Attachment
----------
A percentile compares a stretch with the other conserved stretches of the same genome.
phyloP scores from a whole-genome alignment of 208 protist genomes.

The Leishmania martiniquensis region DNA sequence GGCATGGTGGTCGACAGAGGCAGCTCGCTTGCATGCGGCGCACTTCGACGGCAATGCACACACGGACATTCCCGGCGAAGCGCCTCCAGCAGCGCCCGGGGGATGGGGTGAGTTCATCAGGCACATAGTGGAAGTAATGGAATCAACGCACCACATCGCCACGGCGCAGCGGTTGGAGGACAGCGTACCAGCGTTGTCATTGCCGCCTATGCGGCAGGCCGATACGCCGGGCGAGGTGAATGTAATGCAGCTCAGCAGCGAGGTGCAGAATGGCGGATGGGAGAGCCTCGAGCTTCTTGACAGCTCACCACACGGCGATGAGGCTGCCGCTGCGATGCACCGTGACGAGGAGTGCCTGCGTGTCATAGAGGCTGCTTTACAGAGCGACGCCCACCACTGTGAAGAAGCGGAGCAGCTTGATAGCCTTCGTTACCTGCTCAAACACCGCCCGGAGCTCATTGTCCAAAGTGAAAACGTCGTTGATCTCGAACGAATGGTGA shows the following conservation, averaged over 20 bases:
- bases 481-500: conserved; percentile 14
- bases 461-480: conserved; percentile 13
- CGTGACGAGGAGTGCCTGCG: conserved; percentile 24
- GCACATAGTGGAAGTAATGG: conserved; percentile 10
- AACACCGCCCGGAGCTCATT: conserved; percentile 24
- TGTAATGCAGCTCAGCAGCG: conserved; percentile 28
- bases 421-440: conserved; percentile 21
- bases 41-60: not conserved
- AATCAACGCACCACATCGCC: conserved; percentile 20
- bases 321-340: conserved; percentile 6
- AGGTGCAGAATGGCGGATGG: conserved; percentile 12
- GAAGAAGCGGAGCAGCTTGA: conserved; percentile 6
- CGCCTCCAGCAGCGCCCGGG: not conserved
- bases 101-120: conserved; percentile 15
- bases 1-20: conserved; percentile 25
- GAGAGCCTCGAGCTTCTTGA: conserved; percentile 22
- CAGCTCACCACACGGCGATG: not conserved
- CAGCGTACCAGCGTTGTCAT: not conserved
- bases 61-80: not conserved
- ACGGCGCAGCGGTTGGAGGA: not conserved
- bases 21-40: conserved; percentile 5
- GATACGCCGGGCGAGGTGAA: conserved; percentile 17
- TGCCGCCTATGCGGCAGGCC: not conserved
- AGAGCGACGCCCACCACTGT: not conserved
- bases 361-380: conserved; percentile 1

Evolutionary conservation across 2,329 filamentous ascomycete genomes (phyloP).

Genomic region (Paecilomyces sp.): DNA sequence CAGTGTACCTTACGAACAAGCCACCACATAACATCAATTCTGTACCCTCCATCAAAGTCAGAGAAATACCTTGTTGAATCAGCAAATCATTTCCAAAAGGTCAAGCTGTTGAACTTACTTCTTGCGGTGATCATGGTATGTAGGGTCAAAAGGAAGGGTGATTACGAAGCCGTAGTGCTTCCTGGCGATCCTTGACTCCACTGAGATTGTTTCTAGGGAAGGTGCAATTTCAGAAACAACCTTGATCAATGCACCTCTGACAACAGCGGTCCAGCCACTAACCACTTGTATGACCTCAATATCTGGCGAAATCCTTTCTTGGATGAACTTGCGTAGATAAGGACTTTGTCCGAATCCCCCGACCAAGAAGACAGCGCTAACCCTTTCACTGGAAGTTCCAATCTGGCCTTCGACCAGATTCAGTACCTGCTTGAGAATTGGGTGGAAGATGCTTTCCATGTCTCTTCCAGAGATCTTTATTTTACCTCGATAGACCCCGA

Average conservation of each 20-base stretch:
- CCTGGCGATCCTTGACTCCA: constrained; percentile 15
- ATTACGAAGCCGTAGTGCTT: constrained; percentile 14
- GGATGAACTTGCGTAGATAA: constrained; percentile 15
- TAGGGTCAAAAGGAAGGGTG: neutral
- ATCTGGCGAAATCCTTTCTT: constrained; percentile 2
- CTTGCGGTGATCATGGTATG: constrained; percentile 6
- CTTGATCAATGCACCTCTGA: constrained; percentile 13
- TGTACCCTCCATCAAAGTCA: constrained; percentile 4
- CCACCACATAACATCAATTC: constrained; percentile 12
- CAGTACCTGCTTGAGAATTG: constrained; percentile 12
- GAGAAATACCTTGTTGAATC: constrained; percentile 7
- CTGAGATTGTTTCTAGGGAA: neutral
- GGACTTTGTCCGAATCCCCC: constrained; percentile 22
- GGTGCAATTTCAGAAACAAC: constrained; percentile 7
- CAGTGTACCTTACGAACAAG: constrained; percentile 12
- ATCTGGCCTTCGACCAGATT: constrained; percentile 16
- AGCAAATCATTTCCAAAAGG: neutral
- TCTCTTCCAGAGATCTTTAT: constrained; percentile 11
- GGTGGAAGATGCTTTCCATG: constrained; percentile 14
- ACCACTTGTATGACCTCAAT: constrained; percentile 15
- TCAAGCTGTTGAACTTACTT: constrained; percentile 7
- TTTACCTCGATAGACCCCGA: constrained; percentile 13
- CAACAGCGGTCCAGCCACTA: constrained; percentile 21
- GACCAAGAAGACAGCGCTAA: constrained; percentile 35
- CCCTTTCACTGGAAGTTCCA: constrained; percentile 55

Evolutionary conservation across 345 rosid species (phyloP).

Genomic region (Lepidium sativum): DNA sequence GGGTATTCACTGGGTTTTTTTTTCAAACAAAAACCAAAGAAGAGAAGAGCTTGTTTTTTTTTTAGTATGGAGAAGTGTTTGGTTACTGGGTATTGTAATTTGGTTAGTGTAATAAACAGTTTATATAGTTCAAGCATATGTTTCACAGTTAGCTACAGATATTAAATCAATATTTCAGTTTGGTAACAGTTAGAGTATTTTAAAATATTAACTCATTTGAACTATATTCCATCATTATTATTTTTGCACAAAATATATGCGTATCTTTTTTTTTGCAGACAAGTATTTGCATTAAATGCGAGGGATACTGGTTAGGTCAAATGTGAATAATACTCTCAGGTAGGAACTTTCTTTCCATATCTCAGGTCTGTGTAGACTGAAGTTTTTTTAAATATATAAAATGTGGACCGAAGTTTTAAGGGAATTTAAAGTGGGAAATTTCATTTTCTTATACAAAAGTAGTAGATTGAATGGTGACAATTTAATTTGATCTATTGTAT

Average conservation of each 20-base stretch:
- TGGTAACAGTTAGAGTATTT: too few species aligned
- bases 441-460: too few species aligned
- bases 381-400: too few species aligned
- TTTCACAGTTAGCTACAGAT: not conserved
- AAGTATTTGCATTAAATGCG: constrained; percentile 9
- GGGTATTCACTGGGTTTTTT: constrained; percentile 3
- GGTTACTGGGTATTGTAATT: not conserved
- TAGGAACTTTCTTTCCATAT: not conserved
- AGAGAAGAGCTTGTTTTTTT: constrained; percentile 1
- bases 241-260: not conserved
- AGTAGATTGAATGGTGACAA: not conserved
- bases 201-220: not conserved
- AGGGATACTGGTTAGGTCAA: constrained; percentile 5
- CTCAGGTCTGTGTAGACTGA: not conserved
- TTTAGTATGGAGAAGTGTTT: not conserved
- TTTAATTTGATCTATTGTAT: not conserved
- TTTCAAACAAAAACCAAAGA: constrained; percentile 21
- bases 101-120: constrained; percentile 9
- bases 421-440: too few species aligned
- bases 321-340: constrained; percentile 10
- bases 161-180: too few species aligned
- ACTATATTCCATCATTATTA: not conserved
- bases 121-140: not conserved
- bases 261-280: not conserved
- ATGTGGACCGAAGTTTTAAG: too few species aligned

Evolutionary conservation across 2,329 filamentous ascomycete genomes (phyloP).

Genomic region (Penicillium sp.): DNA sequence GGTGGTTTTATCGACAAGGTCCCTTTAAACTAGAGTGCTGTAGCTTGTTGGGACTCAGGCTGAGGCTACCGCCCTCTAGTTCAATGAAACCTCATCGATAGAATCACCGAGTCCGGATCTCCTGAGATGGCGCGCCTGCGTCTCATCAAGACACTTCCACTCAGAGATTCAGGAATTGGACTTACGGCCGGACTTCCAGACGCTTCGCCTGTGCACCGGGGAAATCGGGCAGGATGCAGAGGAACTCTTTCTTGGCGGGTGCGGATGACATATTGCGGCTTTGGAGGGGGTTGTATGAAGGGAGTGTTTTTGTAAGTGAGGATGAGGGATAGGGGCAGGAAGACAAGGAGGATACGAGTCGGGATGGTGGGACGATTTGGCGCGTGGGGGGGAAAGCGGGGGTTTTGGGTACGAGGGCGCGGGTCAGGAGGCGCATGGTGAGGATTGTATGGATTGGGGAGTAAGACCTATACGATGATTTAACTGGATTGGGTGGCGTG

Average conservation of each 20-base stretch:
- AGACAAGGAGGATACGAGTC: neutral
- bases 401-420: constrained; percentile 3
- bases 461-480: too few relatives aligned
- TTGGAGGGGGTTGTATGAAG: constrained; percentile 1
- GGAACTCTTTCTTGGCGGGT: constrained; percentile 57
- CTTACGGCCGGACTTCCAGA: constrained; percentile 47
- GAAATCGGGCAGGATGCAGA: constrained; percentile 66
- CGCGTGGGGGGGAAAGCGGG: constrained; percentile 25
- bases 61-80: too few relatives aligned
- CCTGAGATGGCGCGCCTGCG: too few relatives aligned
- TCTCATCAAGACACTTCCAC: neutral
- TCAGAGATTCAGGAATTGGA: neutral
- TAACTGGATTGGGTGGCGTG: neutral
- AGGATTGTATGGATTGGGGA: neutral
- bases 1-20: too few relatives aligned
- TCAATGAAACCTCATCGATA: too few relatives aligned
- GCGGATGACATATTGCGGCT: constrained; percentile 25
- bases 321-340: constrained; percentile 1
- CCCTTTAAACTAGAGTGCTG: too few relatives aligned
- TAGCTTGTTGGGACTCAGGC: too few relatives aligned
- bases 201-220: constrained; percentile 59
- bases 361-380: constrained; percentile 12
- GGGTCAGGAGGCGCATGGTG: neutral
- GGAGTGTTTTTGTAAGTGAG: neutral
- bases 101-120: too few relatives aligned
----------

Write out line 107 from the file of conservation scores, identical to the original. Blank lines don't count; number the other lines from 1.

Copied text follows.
- TAGCTTGTTGGGACTCAGGC: too few relatives aligned